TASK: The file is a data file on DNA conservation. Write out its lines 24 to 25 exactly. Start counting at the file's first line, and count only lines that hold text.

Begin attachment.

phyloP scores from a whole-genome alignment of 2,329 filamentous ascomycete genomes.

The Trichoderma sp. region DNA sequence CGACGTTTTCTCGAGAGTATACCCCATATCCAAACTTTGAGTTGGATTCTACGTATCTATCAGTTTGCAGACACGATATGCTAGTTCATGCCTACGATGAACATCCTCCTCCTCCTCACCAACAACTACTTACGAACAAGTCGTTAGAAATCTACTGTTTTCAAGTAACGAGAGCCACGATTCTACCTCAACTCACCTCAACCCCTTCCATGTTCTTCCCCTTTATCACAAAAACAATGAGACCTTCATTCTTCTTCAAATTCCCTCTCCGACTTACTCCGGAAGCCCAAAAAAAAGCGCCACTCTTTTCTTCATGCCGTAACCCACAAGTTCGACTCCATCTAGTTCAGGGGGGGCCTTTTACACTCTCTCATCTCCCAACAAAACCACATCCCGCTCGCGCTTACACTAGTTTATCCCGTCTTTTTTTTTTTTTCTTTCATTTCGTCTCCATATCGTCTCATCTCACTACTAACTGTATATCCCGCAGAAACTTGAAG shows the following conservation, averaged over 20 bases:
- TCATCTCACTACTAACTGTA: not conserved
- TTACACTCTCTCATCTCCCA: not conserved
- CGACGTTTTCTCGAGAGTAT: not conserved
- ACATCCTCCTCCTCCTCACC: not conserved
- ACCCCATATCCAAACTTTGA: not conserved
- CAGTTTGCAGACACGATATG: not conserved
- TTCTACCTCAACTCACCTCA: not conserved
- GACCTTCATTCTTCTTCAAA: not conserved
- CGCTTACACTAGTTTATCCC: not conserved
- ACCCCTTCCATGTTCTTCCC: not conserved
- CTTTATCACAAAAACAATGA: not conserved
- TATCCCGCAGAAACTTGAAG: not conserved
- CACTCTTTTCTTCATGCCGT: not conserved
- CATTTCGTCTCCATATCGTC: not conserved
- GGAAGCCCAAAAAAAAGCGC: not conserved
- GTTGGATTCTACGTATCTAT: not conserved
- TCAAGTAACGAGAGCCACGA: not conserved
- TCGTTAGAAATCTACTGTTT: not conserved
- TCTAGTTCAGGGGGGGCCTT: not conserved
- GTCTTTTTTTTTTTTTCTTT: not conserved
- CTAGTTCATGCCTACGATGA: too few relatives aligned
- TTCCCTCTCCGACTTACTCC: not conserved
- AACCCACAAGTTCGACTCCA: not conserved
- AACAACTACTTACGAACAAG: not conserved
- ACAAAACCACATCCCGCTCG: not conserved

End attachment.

- TTCCCTCTCCGACTTACTCC: not conserved
- AACCCACAAGTTCGACTCCA: not conserved